5. Remove excess primer with dry paper point6. Express a small amount of the dual syringe Epiphany sealer into a mixing pad and apply liberally to the canal. Remove excess with paper points. (Sealer is Dual Cure Bis GMA, Ethoxylated Bis GMA, UDMA, hydrophilic (important!) difunction methacrylate. Fillers are CaOH, Ba Sulphate, Barium Glass. Total filler content 7% by weight. Sealer shrinks 2-3% on polymerization. As with Gutta Percha, try to get the maximum core material with the best cone fit.
7. Use your USUAL OBTURATION TECHNIQUE ie/ System B, Warm vertical. Lateral etc. Obturate just as you would a normal Gutta Percha case.
8. Use curing light to cure the coronal aspect and enhance coronal seal. Then use the same primer and a flowable composite to close the orifices. The material in the canal cures in about 1 hour.
9. Clinicians using the Obtura Gun with Resilon Pellets should reduce the temperature setting about 20 degrees (to approx. 167-170). Your temperature setting may vary depending on the actual individual Obtura Gun.
The Monoblock Concept: An ideal endodontic filling material would create a "monoblock". This term refers to a continuous solid layer that consists of: - An etched layer of canal dentin impregnated with resin tags that are attached to: - A thin layer of resin cement that is bonded to: - A core layer of Resilon which makes up the bulk of the filling material The Monoblock concept means the creation of a solid, bonded, continuous material from one dentin wall of the canal to the other. One added benefit of the Monoblock is that research has shown that it STRENGTHENS the ROOT by approximately 20%.
Who makes it? Resilon and Epiphany Sealer are currently being manufactured by Pentron (www.pentron.com) and available in Canada through Synca. It is available in starter kits (Cones or Pellets and Primer/Sealer) at approx. $150 US. Refill boxes of 20 Resilon Cones are about $8 US each, which works out to about $.50 per cone - more expensive than Gutta Percha but not exorbitant. Sealer ($60 US) and Primer ($30 US) refills are also available.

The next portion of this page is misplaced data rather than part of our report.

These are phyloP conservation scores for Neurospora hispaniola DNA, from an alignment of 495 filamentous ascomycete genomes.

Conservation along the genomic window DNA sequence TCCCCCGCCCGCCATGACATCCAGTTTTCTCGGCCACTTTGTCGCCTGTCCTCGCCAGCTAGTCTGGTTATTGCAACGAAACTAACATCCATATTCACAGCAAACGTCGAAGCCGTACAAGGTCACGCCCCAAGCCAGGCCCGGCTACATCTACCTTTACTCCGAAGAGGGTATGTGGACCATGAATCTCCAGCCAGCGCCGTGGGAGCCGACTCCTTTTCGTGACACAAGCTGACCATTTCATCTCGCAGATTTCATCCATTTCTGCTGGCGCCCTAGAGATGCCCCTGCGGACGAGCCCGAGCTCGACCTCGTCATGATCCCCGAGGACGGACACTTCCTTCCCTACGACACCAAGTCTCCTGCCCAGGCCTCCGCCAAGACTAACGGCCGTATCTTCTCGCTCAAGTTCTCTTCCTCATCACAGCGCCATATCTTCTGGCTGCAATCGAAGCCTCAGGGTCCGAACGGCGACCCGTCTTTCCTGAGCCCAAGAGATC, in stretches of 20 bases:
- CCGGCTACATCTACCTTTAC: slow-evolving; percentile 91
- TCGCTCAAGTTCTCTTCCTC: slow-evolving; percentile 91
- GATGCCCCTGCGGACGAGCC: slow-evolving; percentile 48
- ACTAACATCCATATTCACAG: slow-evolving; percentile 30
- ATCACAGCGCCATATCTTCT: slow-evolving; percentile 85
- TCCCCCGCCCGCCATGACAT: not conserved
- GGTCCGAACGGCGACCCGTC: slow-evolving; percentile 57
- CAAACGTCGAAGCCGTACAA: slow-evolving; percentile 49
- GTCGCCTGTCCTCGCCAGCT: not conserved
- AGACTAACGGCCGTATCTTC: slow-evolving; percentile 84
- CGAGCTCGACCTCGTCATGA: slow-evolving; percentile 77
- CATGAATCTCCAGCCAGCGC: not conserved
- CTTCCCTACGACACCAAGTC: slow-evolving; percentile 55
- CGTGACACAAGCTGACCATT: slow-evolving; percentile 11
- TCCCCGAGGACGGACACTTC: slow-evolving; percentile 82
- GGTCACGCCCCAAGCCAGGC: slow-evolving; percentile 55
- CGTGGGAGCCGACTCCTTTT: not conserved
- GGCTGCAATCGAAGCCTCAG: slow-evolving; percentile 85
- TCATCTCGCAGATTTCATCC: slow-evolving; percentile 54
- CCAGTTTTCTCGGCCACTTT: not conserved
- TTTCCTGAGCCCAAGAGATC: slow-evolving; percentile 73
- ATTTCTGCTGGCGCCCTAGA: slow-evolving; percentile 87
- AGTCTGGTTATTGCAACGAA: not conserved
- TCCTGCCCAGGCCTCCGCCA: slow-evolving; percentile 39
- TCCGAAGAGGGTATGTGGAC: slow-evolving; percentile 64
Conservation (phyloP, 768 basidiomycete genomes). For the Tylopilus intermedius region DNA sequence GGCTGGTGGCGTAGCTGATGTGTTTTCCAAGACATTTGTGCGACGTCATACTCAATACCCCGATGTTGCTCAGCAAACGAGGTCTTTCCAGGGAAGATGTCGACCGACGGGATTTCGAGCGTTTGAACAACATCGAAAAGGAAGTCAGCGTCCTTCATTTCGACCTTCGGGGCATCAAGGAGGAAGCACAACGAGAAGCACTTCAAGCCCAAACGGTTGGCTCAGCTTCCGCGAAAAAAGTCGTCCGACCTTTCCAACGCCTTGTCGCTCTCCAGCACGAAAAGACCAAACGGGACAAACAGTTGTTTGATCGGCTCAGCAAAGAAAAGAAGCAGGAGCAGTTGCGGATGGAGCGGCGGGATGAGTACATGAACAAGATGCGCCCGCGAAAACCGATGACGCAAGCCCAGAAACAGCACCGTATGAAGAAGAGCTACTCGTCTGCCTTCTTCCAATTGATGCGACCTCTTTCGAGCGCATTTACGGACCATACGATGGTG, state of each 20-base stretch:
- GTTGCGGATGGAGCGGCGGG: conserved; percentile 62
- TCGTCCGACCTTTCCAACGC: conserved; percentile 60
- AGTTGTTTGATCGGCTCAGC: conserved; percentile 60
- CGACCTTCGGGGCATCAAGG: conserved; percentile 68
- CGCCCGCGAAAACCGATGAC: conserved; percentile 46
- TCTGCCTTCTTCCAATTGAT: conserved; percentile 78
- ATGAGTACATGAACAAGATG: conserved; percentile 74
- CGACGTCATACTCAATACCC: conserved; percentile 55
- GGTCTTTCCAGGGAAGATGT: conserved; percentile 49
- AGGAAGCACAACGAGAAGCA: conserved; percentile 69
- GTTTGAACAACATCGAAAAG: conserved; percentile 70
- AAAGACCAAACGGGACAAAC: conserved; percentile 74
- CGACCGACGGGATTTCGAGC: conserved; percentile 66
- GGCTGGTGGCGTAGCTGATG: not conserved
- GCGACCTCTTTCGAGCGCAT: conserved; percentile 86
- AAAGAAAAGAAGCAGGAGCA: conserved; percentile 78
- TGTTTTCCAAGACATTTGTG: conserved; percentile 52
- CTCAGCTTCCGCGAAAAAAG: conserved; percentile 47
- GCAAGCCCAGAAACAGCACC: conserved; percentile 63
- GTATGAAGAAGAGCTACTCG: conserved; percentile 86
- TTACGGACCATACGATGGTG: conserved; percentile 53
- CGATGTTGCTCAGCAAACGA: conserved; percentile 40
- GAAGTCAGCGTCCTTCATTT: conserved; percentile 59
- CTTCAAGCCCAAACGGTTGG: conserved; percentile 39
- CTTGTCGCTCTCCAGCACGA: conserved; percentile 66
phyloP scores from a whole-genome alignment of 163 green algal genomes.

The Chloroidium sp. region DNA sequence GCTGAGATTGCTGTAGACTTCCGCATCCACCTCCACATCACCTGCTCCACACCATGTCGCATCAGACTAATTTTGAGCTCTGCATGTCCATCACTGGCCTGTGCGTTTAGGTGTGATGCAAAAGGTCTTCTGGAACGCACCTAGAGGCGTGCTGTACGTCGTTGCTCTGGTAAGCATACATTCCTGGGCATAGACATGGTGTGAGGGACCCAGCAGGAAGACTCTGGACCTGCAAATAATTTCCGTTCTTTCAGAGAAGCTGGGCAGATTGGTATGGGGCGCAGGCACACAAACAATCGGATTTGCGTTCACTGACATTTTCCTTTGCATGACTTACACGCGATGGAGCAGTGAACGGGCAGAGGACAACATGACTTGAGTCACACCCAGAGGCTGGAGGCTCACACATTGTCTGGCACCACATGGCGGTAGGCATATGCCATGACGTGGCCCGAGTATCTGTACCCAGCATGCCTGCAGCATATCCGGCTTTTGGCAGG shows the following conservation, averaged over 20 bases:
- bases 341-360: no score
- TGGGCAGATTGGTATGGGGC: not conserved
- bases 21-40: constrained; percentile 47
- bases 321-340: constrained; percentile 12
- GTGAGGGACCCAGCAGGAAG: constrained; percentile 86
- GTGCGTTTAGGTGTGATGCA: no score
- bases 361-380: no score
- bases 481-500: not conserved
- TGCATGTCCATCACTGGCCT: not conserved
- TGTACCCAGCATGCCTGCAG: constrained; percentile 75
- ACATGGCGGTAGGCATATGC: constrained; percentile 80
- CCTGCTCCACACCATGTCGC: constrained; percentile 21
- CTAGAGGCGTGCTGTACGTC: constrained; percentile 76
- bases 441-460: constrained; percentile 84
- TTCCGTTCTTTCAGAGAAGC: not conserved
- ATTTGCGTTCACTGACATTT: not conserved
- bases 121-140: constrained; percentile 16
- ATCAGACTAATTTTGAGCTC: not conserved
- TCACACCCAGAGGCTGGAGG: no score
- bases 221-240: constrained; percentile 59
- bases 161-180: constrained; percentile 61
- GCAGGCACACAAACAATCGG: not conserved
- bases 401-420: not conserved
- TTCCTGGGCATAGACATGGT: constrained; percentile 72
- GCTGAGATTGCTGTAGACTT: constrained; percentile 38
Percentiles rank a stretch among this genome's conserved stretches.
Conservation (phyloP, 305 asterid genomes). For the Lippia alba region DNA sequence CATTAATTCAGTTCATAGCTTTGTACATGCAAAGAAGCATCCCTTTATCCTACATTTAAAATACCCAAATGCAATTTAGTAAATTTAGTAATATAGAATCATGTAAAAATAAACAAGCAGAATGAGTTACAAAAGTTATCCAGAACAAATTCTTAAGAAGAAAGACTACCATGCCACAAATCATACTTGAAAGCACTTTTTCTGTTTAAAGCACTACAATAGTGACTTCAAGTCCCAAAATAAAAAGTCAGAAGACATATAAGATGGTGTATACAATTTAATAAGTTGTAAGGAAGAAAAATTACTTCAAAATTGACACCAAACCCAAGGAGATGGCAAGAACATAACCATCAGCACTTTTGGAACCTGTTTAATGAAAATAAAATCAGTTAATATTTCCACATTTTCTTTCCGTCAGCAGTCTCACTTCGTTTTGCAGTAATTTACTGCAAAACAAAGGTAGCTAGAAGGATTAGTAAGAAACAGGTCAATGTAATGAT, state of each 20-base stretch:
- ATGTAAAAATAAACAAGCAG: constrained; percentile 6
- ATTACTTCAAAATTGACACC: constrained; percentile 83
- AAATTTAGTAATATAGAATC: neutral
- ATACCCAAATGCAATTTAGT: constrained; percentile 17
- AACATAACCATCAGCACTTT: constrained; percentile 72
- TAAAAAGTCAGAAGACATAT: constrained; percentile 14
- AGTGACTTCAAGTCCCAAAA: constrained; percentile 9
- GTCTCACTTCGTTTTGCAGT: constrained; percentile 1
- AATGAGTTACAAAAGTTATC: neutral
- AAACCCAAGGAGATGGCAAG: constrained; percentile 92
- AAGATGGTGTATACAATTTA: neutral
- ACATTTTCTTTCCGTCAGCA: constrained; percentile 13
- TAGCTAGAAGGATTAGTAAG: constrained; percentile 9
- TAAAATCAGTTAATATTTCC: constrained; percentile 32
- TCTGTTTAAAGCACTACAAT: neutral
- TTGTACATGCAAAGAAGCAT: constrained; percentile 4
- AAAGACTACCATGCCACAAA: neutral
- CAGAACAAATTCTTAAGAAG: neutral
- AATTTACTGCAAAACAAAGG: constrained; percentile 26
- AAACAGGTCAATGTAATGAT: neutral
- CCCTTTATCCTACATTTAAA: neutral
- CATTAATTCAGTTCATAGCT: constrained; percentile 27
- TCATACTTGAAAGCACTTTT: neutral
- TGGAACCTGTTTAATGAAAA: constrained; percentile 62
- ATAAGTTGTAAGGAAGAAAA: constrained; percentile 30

Who sells it? - In the US, Resilon is available for sale online at (www.pentron.com). Pentron does not ship internationally and sells through representatives. Canadians wishing to purchase should contact Synca Canada (www.synca.com)
My initial impressions: I have not used this material on patients as of yet. The Toronto course provided an opportunity to use this material on teeth that I had prepared myself. I obturated 9 teeth with an entirely Obtura-based technique (called System S or "Squirt") that I have been successfully using with Gutta Percha for about 2 years. Two others were filled with standard Warm GP technique. There is no question that this material is stiffer and more difficult to pack. It also cools MUCH more quickly because it does not have the heat retention properties of Gutta Percha. A thinner is also available for the sealer so you can change its consistency. Some clinicians expressed concern that the sealer had not set after several hours but Dr. Trope explained that exposure to air can retard set and this is of no concern when seen on a mixing pad. It will set in the tooth. Most importantly, both the Resilon material and the sealer are both soluble in Chloroform so that if you need to retreat the case, it can be removed. This is the single most important factor in motivating me toward its use…retreatability. If there is sufficient local interest, I may offer a local Demo in Winnipeg. Contact my office if you are interested in participating.
ROOTS Summit IV June 23 - 26, 2004 Salt Lake City, Utah
The ROOTS Internet Discussion Group is again meeting for 4 days of intensive Endodontic Education.
Lectures June 24 - 25 and 26th -- Full Days - Lunch Provided - Tuition $425 US
Dr. Ken Hargreaves---------------- -Pain Control in Endodontics
Dr. Martin Trope-------------------- Dental Traumatology Update
Dr. P. Cancellier--------------------- Ultrasonics--tip selection and use
Dr. E. Cotti ---------------------------The AET System--in-vivo results
Dr. G. Debelian ----------------------RaCe Instrumentation and Resilon Root Filling
Dr. C. Pameijer ----------------------Properties of Endodontic Sealers Pulp Capping
Dr. T. Pannkuk ----------------------Endo-Puzzle solving
Dr. C. Boveda-------------------------Ergodontics
Dr. J. Avillion -------------------------Protaper-GT Hybrid & System A Obturation
Dr. A. Castelucci--------------------- Treatment Planning---Rescuing Hopeless Teeth
Dr. R. Mounce------------------------ Maximizing NiTi Efficiency and Safety
Dr. G. Cantatore ---------------------Thermafil vs. SystemB Obturation
Dr. B. Watson ------------------------The Plains Technic
Daily ----------------------------------Gattling Gun Case Presentations----Exhibits,----- and more.
Limited Attendance (extra fee) Microscope, Rubber Dam and Restorative Hands on Demos also available on June 23. Hotel: The Grand America Hotel
555 South Main Street
Salt Lake City, Utah 84111
REGISTER ONLINE by checking www.ultradent.com or www.sybronendo.com
JOIN ROOTS at www.rxroots.com and become part of Endodontic's best education experience!